All these works lead to include several information into the student profile, as:
All these information are used to adapt courses to student profile, and also to assure dynamic behavior to the e-learning system, as described in the next section.
Considering the teacher, generally his role mainly consists in providing educational guidelines to be followed by students (Mora , 2001); such guidelines can include information as:
All information is stored in the teacher profile and is used to build proper courses and to retrieve the desired material for CUs. Both students and teachers profiles are dynamically improved and adjusted using feedback modules shown in figure 1.
Domain database and profiles are used to build all formative paths. To generate a formative path, several approach are possible (Galeev, 2001; Jesshope et al., 2000; De Oliveira, 2001; Mendez, 2001; Delgado, 2001). Here, paths finalized to the study of a specific matter are derived from the graph contained in the domain database thanks to the engine component shown in Figure 1.
First, the desired knowledge is provided by the student as a direct request or from search results, mapping such knowledge onto a target CU. Then, the engine accesses the domain database, retrieves that CU, and moves backward from this CU along all existing paths (semantic relationship), until a node representing a knowledge owned by the student is encountered. If such a node is not found for a given path, the search goes backward along that path until a starting node is found; starting nodes are those elementary CUs which are supposed to be learned without specific initial knowledge.
In a few words, the engine extracts from domain database all paths having the desired CU as final node, and starting from an initial knowledge (owned or not); note that if the desired knowledge is mapped on to a set of (not just one) target CUs, the engine perform the algorithm above for each target, retrieving paths which may or not share some of their CUs.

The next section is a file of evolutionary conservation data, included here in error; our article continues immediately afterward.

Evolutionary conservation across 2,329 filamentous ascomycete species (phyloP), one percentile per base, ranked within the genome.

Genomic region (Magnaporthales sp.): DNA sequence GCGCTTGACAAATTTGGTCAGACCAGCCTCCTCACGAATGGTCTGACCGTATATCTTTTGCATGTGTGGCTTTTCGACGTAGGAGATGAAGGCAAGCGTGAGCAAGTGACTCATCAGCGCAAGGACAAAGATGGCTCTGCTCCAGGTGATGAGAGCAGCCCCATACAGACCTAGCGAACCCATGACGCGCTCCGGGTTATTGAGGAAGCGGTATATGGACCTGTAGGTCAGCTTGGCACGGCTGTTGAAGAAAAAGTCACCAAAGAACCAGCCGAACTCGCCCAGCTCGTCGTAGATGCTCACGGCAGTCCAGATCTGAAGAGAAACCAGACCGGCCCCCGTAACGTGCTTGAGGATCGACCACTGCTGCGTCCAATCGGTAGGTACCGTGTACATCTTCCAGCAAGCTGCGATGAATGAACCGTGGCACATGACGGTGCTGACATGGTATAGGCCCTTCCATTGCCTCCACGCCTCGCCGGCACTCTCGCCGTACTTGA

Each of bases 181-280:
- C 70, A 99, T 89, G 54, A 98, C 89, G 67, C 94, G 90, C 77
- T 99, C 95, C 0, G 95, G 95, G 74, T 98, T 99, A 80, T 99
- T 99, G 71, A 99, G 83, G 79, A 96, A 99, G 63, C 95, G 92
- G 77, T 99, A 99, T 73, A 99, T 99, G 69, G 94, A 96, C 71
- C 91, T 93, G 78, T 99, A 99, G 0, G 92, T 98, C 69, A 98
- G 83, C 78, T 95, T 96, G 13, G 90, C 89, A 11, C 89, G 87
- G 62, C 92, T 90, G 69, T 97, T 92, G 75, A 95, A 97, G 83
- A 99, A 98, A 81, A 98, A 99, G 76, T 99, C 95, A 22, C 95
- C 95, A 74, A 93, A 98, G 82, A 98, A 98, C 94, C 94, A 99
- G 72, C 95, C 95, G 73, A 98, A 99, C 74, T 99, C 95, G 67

Figure 2 shows an example of paths retrieval for a given student. The precedence and succession relationships stored into the domain database are represented in figure 2 a). We suppose that target CU is the node 7 and that the student owns the knowledge provided by node set (2,4), thus all paths for that student will start with node 2 or 4.
Figure 2 b) shows all paths extracted according to the procedure described above: starting from node 7, moving backward along semantic relationships, nodes 6 and 5 are anyway collected, then two paths depart from node 5, a former stops at node 4 since it belongs to the owned knowledge, while the latter collects nodes 3 and then stops at node 2. Hence, two paths are extracted, i.e. 2-3-5-6-7 and 4-5-6-7.
Similarly, if student knowledge is represented with node set (3,12), the engine extracts the paths 3-5-6-7 and 4-5-6-7 (node 12 belongs to another path), as shown in figure 2 c).
After all paths are retrieved and eventually optimized, the engine filters them comparing arc weights with information stored on student profile, as well as on teachers profiles (the system refers to the profile of the teacher which conducts the class that student belongs to).
Discarding those paths which are not in accordance with these needs, the system acts as adaptive.
Finally, remaining paths are presented to the student, which can select one path (personalized course) and learn its CUs.
Figure 3. Routing table to reach the Target CU